TORONTO, May 1 /CNW/ - It's a fact that there are fewer women in math and
science-oriented career fields such as engineering and computer science, but
why? Is math just harder to grasp for girls in their school years? The
stereotype that boys are better at math has been fueled, in part, by
suggestions of biological differences in the way boys and girls learn. But
EQAO test scores show that girls aren't lacking in mathematical ability; in
fact, data for the 2007-08 school year indicates that 62% of Grade 6 girls
were at or above the provincial standard in mathematics vs. 60% for Grade 6
boys. So why do girls often opt out of higher studies and careers involving
math? Is it that girls just don't like math?
Your Voice, TVO's web series for parents at tvoparents.com, discusses and
debates these questions and more in an upcoming show titled "Why Girls Don't
Like Math." The webisode will be available to watch at tvoparents.com starting
Friday May 15 and will be broadcast on TVO Sunday May 17 at 6 pm. Host Cheryl
Jackson and a panel of expert guests will examine what it takes to keep girls
interested and confident in math; the role of schools in developing their
interest and ability; and the role parents play in encouraging their girls'
"EQAO testing is coming up for Grade 3 and 6 students at the end of May,
and now is a perfect time to look at how girls learn math and more
importantly, their attitude toward it," says Jackson. "EQAO student survey
data for the previous school year showed that only 40% of girls believe
they're good at math, but their marks tell a more positive story. Our experts
will help us understand more about girls' EQAO test scores and how parents and
teachers can use that information to help our young female students."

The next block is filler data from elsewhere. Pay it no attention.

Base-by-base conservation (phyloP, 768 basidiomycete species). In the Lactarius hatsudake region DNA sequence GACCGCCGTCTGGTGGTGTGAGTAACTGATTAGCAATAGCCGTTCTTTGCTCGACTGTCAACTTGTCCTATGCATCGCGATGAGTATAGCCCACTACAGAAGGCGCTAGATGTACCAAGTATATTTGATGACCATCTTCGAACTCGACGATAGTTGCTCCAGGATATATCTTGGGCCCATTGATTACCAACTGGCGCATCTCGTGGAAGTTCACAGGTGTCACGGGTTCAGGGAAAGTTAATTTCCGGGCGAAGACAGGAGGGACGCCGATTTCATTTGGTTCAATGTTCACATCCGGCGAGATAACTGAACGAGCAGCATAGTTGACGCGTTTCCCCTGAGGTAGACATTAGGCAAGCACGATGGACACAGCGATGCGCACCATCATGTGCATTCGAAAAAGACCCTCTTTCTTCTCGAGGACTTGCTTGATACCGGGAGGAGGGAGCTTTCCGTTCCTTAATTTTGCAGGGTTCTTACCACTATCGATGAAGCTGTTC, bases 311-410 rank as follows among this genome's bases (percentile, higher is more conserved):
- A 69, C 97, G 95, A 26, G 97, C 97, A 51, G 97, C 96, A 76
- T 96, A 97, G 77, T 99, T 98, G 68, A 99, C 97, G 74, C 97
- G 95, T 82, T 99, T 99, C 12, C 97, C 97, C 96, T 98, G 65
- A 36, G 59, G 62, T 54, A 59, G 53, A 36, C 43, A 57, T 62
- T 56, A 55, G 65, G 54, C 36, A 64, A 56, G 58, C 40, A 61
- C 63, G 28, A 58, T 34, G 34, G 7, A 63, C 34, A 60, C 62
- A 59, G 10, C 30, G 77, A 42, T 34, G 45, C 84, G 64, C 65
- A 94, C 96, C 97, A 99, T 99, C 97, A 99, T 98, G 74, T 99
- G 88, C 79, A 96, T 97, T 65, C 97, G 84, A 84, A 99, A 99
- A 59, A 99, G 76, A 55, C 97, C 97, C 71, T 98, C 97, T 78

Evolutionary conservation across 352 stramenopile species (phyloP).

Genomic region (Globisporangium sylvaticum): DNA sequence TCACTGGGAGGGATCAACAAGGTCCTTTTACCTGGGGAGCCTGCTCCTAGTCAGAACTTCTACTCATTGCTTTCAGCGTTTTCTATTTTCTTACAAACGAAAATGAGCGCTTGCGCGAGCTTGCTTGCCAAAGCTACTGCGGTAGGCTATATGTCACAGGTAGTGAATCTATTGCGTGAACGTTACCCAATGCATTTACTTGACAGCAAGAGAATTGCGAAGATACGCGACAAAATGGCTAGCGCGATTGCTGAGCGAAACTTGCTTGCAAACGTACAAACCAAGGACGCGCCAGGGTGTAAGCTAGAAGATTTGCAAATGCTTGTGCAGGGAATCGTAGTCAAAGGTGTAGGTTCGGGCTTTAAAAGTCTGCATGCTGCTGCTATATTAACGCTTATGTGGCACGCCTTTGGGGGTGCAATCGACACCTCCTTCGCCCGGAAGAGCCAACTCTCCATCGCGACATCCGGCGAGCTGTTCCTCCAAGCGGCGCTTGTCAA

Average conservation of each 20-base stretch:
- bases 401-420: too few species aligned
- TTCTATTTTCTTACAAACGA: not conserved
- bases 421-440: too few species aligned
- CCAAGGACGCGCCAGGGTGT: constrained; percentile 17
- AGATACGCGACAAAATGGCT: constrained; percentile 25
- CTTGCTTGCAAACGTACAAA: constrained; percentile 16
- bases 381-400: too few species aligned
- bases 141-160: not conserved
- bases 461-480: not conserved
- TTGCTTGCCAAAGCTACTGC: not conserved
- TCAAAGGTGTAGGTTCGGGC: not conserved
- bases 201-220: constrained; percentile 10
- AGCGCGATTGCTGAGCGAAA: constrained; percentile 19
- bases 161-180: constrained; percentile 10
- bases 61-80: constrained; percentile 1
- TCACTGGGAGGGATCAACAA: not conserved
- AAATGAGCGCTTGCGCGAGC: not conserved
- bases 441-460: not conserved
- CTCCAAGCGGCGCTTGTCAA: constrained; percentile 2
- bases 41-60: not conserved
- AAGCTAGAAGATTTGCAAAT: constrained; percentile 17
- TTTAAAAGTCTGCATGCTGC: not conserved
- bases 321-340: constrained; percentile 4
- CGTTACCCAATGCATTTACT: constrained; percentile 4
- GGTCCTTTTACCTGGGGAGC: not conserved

- Fiona Dunbar, lecturer at the University of Waterloo's Faculty of
Mathematics. Dunbar is organizing the university's inaugural "Think
About Math!" weekend conference beginning April 30, which aims to
ignite enthusiasm in high school girls for mathematics.
- Patricia Campbell, former professor. Campbell is an author and
consultant in educational research and evaluation.
- Lukrica Prugo, an elementary math teacher with the Toronto District
School Board. Prugo has taught all-girls math classes.
Parents can send in their questions to the experts in advance at
tvoparents.com then watch the show on the site at anytime beginning Friday May
15. (The discussion will also be broadcast on TVO Sunday May 17 at 6 pm.)
Your Voice at tvoparents.com is TVO's online program for parents who want
to help their kids succeed in school and in life. It harnesses the power of
the Internet to provide parents and caregivers with access to expert advice.
Also: TVO explores math from a child's perspective with the second
edition of the TVOKids Math Homework Hotline on Thursday May 14. From 3:55 to
7:30 pm ET live on TVOKids and streamed live at tvokids.com, host Mark Sykes
and math expert Troy Langevine, vice principal at Ellesmere-Statton Public
School in Scarborough, will take email and phone questions from Grade 1 to 3
kids on the various math problems they're facing, and to provide coaching on
the how-tos of writing math tests.
TVO is Ontario's public educational media organization and a trusted
source of interactive educational content that informs, inspires and
stimulates curiosity and thought. TVO's vision is to empower people to be
engaged citizens of Ontario through educational media. For more information,
Where to find TVO
Cable channel 2 (channel may vary in some areas), Bell TV channel 265,
Star Choice channel 353.
For further information:
For further information: Media contact: Angela Garde, TVO
Communications, (416) 484-2600 ext. 2305, email@example.com